The federal agency in charge of aviation security is considering major changes in how it screens airline passengers, including proposals that, an official said, would lift the ban on carrying razor blades and small knives as well as limit pat-down searches.
The Transportation Security Administration (TSA) will meet later this month to discuss the plan, which is designed to reduce checkpoint hassles for the nation’s 2 million passengers. The agency proposed the changes after its new chief, Edmund S. Hawley, called for a broad review in hopes of making airline screening more passenger-friendly.
An initial set of staff recommendations drafted Aug. 5 also proposes that passengers no longer have to remove their shoes routinely during security checks. Instead, only passengers who set off metal detectors, are flagged by a computer screening system or look “reasonably suspicious” would be asked to do so, a TSA official said yesterday.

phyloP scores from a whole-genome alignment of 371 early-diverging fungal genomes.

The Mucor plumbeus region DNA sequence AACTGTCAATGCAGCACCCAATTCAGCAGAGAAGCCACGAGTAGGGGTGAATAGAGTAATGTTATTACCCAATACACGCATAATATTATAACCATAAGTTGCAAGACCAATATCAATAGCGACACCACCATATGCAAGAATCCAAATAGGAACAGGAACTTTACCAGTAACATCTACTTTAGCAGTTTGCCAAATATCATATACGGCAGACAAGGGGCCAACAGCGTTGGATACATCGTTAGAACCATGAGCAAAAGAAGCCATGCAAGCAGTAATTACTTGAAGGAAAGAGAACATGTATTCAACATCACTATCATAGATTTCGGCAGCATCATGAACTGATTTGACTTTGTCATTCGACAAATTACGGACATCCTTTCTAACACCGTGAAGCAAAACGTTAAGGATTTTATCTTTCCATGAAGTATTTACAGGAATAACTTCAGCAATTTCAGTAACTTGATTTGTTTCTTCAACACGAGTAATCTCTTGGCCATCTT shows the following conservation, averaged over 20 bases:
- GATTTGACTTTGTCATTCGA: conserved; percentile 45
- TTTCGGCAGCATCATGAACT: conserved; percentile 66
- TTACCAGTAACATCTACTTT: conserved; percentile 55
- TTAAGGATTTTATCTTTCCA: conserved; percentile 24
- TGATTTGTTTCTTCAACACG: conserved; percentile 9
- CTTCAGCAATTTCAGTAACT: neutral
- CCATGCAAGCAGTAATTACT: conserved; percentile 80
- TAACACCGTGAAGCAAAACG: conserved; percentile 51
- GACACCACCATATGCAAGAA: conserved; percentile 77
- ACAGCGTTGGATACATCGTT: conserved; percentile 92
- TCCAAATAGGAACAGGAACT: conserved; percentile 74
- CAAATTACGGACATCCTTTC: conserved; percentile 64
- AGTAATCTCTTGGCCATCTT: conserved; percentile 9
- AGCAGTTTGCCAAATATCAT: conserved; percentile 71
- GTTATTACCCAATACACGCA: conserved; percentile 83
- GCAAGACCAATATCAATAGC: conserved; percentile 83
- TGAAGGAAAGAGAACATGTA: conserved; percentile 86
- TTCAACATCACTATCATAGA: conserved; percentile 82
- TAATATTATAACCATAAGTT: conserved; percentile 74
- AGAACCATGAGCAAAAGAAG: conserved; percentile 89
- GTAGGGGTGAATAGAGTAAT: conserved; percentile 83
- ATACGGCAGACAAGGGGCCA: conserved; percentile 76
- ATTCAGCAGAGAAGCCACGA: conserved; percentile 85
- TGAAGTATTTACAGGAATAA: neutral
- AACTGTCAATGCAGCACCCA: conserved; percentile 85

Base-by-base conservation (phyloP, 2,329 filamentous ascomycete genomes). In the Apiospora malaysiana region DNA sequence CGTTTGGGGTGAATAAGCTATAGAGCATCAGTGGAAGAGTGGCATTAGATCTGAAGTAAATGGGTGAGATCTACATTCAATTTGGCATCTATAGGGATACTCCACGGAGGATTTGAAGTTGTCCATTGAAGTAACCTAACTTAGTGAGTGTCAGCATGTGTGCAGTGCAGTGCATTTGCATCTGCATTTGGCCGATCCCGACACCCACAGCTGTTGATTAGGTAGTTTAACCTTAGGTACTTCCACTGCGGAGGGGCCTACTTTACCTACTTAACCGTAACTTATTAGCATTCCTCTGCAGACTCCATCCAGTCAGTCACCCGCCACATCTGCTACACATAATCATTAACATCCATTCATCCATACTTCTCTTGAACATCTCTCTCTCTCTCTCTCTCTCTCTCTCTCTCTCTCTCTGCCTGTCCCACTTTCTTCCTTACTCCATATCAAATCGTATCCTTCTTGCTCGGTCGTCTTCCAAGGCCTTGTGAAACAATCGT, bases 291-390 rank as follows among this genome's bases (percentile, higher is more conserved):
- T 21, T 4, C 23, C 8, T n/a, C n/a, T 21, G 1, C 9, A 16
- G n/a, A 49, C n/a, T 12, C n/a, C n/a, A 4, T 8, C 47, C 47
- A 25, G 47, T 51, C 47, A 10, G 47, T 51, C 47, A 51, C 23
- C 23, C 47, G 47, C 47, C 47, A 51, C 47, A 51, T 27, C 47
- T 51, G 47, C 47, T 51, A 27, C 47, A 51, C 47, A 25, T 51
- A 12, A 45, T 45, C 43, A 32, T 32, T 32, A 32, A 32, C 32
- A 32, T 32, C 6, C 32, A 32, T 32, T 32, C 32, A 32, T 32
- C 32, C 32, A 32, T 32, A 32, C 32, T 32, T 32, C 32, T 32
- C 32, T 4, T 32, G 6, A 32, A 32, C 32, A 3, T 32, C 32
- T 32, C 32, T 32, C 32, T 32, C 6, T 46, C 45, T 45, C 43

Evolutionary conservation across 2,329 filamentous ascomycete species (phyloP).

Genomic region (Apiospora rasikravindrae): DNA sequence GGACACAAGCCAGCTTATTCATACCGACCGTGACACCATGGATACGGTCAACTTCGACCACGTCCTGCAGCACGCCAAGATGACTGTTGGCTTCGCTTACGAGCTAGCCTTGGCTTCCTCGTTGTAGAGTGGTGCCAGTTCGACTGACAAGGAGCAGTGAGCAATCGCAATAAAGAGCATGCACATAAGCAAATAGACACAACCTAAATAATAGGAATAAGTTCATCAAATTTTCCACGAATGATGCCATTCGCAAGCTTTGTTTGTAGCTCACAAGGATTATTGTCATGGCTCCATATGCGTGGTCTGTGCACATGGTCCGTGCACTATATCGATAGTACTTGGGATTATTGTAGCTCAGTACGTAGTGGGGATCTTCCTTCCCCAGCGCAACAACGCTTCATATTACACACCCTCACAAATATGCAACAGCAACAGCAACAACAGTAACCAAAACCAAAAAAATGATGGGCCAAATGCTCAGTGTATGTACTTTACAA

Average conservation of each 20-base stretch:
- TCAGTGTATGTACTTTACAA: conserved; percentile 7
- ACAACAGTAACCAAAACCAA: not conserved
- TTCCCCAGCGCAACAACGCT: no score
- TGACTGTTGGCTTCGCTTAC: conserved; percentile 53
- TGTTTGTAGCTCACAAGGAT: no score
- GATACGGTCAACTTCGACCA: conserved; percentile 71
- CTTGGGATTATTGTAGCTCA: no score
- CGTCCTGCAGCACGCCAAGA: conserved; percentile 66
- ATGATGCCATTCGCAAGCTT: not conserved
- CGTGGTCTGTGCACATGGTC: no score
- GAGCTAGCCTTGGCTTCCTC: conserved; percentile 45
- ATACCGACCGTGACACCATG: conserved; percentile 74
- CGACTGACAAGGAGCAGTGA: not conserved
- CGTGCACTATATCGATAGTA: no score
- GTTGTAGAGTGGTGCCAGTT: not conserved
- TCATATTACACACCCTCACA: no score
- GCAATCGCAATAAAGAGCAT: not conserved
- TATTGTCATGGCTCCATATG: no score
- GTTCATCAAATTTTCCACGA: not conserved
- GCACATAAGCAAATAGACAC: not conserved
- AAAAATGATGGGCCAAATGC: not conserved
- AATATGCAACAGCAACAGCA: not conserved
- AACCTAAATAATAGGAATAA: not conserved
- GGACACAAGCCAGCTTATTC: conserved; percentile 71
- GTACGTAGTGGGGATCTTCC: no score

Any of the changes the staff proposed, which also would allow scissors, ice picks and bows and arrows on flights, would require Mr. Hawley’s approval, said the official, who requested anonymity because there has been no final decision.
“The process is designed to stimulate creative thinking and challenge conventional beliefs,” TSA spokesman Mark Hatfield said. “In the end, it will allow us to work smarter and better as we secure America’s transportation system.”
The Aug. 5 memo recommends reducing frisks by giving screeners the discretion not to search those wearing tight-fitting clothes. It also suggests exempting several categories of passengers from screening, including federal judges, members of Congress, Cabinet members, state governors, high-ranking military officers and those with high-level security clearances.